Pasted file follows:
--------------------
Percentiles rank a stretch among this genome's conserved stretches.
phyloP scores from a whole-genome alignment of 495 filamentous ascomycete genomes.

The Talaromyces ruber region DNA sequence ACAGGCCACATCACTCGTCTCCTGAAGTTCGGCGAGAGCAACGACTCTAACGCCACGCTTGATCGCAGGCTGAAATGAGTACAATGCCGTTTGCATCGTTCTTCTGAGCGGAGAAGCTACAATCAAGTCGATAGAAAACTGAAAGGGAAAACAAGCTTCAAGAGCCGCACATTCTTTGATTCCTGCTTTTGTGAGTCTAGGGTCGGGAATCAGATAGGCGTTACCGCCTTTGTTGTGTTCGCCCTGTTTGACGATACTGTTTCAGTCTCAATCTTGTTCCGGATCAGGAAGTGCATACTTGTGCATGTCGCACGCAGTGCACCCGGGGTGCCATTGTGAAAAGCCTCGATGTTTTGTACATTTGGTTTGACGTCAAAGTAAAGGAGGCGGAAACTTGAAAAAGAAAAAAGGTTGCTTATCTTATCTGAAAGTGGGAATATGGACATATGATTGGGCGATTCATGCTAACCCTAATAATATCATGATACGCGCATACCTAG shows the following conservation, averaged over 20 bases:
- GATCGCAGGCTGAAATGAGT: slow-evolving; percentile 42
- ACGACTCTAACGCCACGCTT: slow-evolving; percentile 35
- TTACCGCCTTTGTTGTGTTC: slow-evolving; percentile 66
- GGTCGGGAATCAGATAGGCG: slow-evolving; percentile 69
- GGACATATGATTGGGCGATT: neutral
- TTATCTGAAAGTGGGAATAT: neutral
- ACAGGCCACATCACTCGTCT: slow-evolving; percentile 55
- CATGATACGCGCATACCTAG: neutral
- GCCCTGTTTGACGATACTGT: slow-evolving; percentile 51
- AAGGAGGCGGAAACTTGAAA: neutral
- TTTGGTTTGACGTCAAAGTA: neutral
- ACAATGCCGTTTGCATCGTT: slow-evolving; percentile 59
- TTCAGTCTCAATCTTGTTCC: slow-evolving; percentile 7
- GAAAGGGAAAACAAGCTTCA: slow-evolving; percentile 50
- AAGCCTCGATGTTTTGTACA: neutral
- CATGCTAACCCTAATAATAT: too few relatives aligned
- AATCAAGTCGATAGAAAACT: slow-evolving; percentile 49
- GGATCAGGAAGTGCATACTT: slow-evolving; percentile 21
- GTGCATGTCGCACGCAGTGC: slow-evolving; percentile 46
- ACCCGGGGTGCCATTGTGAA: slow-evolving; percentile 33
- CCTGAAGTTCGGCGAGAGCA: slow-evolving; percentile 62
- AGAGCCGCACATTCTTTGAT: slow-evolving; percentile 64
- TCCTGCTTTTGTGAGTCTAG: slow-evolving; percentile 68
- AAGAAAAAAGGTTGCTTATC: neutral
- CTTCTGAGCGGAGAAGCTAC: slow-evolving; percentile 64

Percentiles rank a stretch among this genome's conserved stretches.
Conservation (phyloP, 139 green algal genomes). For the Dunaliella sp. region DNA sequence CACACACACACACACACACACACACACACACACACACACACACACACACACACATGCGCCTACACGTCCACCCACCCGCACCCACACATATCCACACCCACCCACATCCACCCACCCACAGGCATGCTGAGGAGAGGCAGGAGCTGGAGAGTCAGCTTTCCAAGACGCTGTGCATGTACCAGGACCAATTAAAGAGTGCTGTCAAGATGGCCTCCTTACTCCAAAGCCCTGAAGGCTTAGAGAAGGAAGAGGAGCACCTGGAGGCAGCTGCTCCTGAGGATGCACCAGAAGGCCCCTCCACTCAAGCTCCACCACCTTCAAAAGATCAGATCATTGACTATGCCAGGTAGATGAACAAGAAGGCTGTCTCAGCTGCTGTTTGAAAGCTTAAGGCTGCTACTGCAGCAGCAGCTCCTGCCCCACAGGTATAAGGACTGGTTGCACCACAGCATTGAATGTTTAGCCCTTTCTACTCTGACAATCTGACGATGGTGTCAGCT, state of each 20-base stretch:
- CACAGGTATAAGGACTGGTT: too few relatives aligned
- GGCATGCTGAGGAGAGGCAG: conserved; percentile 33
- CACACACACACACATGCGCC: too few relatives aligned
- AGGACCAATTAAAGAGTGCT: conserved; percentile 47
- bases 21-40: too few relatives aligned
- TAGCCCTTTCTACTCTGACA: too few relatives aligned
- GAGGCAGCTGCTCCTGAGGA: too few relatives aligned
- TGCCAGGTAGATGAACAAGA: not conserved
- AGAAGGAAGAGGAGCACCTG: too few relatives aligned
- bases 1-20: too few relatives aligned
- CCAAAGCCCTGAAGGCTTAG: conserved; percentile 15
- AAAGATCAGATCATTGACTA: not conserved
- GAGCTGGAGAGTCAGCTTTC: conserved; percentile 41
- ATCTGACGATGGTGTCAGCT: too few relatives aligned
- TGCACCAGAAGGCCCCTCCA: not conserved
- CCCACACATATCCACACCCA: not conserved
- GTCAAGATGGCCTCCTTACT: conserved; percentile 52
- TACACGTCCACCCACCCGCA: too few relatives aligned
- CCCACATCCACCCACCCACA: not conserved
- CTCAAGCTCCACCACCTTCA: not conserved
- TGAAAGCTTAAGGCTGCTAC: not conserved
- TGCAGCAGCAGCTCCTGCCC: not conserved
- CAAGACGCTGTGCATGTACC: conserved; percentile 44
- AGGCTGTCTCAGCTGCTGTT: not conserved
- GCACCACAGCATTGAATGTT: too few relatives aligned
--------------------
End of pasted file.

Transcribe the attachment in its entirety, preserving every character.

Percentiles rank a stretch among this genome's conserved stretches.
phyloP scores from a whole-genome alignment of 495 filamentous ascomycete genomes.

The Talaromyces ruber region DNA sequence ACAGGCCACATCACTCGTCTCCTGAAGTTCGGCGAGAGCAACGACTCTAACGCCACGCTTGATCGCAGGCTGAAATGAGTACAATGCCGTTTGCATCGTTCTTCTGAGCGGAGAAGCTACAATCAAGTCGATAGAAAACTGAAAGGGAAAACAAGCTTCAAGAGCCGCACATTCTTTGATTCCTGCTTTTGTGAGTCTAGGGTCGGGAATCAGATAGGCGTTACCGCCTTTGTTGTGTTCGCCCTGTTTGACGATACTGTTTCAGTCTCAATCTTGTTCCGGATCAGGAAGTGCATACTTGTGCATGTCGCACGCAGTGCACCCGGGGTGCCATTGTGAAAAGCCTCGATGTTTTGTACATTTGGTTTGACGTCAAAGTAAAGGAGGCGGAAACTTGAAAAAGAAAAAAGGTTGCTTATCTTATCTGAAAGTGGGAATATGGACATATGATTGGGCGATTCATGCTAACCCTAATAATATCATGATACGCGCATACCTAG shows the following conservation, averaged over 20 bases:
- GATCGCAGGCTGAAATGAGT: slow-evolving; percentile 42
- ACGACTCTAACGCCACGCTT: slow-evolving; percentile 35
- TTACCGCCTTTGTTGTGTTC: slow-evolving; percentile 66
- GGTCGGGAATCAGATAGGCG: slow-evolving; percentile 69
- GGACATATGATTGGGCGATT: neutral
- TTATCTGAAAGTGGGAATAT: neutral
- ACAGGCCACATCACTCGTCT: slow-evolving; percentile 55
- CATGATACGCGCATACCTAG: neutral
- GCCCTGTTTGACGATACTGT: slow-evolving; percentile 51
- AAGGAGGCGGAAACTTGAAA: neutral
- TTTGGTTTGACGTCAAAGTA: neutral
- ACAATGCCGTTTGCATCGTT: slow-evolving; percentile 59
- TTCAGTCTCAATCTTGTTCC: slow-evolving; percentile 7
- GAAAGGGAAAACAAGCTTCA: slow-evolving; percentile 50
- AAGCCTCGATGTTTTGTACA: neutral
- CATGCTAACCCTAATAATAT: too few relatives aligned
- AATCAAGTCGATAGAAAACT: slow-evolving; percentile 49
- GGATCAGGAAGTGCATACTT: slow-evolving; percentile 21
- GTGCATGTCGCACGCAGTGC: slow-evolving; percentile 46
- ACCCGGGGTGCCATTGTGAA: slow-evolving; percentile 33
- CCTGAAGTTCGGCGAGAGCA: slow-evolving; percentile 62
- AGAGCCGCACATTCTTTGAT: slow-evolving; percentile 64
- TCCTGCTTTTGTGAGTCTAG: slow-evolving; percentile 68
- AAGAAAAAAGGTTGCTTATC: neutral
- CTTCTGAGCGGAGAAGCTAC: slow-evolving; percentile 64

Percentiles rank a stretch among this genome's conserved stretches.
Conservation (phyloP, 139 green algal genomes). For the Dunaliella sp. region DNA sequence CACACACACACACACACACACACACACACACACACACACACACACACACACACATGCGCCTACACGTCCACCCACCCGCACCCACACATATCCACACCCACCCACATCCACCCACCCACAGGCATGCTGAGGAGAGGCAGGAGCTGGAGAGTCAGCTTTCCAAGACGCTGTGCATGTACCAGGACCAATTAAAGAGTGCTGTCAAGATGGCCTCCTTACTCCAAAGCCCTGAAGGCTTAGAGAAGGAAGAGGAGCACCTGGAGGCAGCTGCTCCTGAGGATGCACCAGAAGGCCCCTCCACTCAAGCTCCACCACCTTCAAAAGATCAGATCATTGACTATGCCAGGTAGATGAACAAGAAGGCTGTCTCAGCTGCTGTTTGAAAGCTTAAGGCTGCTACTGCAGCAGCAGCTCCTGCCCCACAGGTATAAGGACTGGTTGCACCACAGCATTGAATGTTTAGCCCTTTCTACTCTGACAATCTGACGATGGTGTCAGCT, state of each 20-base stretch:
- CACAGGTATAAGGACTGGTT: too few relatives aligned
- GGCATGCTGAGGAGAGGCAG: conserved; percentile 33
- CACACACACACACATGCGCC: too few relatives aligned
- AGGACCAATTAAAGAGTGCT: conserved; percentile 47
- bases 21-40: too few relatives aligned
- TAGCCCTTTCTACTCTGACA: too few relatives aligned
- GAGGCAGCTGCTCCTGAGGA: too few relatives aligned
- TGCCAGGTAGATGAACAAGA: not conserved
- AGAAGGAAGAGGAGCACCTG: too few relatives aligned
- bases 1-20: too few relatives aligned
- CCAAAGCCCTGAAGGCTTAG: conserved; percentile 15
- AAAGATCAGATCATTGACTA: not conserved
- GAGCTGGAGAGTCAGCTTTC: conserved; percentile 41
- ATCTGACGATGGTGTCAGCT: too few relatives aligned
- TGCACCAGAAGGCCCCTCCA: not conserved
- CCCACACATATCCACACCCA: not conserved
- GTCAAGATGGCCTCCTTACT: conserved; percentile 52
- TACACGTCCACCCACCCGCA: too few relatives aligned
- CCCACATCCACCCACCCACA: not conserved
- CTCAAGCTCCACCACCTTCA: not conserved
- TGAAAGCTTAAGGCTGCTAC: not conserved
- TGCAGCAGCAGCTCCTGCCC: not conserved
- CAAGACGCTGTGCATGTACC: conserved; percentile 44
- AGGCTGTCTCAGCTGCTGTT: not conserved
- GCACCACAGCATTGAATGTT: too few relatives aligned